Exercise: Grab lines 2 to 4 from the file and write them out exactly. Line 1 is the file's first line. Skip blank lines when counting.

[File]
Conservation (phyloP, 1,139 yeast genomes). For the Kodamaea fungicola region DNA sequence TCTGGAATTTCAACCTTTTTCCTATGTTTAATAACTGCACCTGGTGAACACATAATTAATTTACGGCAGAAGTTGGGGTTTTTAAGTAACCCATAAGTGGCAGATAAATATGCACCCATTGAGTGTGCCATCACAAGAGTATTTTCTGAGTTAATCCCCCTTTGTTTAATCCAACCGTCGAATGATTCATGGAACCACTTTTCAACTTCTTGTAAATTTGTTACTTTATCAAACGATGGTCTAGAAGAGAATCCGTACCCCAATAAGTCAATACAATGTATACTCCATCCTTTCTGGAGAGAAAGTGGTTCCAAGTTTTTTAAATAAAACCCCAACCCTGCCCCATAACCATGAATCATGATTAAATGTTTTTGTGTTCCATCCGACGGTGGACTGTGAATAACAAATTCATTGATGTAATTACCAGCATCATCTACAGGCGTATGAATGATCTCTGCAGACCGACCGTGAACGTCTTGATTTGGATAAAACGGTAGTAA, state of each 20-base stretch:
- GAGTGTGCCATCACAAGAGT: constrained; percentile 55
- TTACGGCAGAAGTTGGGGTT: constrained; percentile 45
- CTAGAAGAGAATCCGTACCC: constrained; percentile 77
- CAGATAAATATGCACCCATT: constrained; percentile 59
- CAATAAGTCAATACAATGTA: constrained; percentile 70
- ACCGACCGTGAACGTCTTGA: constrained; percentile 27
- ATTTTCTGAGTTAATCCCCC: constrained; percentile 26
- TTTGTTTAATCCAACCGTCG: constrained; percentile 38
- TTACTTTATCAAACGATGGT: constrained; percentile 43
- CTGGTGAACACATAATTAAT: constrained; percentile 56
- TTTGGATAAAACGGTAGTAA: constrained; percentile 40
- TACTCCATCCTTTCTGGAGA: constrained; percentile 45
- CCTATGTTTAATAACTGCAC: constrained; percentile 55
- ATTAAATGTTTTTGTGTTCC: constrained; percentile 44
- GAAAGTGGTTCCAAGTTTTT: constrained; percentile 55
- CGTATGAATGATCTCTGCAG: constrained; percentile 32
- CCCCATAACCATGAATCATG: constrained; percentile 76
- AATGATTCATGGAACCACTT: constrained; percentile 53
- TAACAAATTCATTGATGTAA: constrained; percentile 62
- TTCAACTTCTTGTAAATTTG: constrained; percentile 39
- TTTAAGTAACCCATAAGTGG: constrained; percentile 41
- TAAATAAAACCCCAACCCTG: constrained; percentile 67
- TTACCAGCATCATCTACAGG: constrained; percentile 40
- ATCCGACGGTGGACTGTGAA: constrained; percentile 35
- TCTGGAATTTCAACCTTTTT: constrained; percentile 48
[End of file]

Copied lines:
- GAGTGTGCCATCACAAGAGT: constrained; percentile 55
- TTACGGCAGAAGTTGGGGTT: constrained; percentile 45
- CTAGAAGAGAATCCGTACCC: constrained; percentile 77